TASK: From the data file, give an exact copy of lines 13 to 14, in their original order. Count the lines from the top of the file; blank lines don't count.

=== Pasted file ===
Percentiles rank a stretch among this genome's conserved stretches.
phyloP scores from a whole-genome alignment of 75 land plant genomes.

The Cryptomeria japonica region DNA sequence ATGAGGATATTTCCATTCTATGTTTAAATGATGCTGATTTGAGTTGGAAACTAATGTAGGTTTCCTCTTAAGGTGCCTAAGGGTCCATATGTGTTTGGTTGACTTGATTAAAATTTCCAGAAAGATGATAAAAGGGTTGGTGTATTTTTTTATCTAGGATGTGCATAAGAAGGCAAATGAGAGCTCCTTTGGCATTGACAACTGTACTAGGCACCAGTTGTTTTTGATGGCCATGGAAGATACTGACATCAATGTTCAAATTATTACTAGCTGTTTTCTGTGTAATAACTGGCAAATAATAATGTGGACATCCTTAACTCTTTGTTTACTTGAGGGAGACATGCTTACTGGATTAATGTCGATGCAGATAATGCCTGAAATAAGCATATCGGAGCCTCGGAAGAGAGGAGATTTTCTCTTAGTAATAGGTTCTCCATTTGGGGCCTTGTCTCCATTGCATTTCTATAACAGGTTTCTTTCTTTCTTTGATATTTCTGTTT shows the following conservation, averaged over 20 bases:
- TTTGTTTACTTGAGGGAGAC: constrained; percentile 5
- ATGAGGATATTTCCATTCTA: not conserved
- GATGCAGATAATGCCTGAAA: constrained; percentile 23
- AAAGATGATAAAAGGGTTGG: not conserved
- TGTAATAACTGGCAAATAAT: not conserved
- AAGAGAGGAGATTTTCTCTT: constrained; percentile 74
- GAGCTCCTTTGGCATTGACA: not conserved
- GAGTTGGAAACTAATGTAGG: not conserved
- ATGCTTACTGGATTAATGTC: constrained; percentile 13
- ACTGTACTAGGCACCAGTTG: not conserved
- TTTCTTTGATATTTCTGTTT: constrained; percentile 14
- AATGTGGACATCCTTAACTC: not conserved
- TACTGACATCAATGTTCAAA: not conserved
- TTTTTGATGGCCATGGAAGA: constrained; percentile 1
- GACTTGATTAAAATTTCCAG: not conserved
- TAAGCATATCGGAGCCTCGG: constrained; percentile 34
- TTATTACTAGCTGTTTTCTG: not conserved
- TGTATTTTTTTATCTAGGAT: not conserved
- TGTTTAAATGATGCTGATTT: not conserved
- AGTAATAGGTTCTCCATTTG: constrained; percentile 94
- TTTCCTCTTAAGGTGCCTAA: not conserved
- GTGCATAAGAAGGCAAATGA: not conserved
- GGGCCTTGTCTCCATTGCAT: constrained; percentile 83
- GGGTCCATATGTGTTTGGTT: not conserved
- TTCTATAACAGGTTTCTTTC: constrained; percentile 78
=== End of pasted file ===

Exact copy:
- ACTGTACTAGGCACCAGTTG: not conserved
- TTTCTTTGATATTTCTGTTT: constrained; percentile 14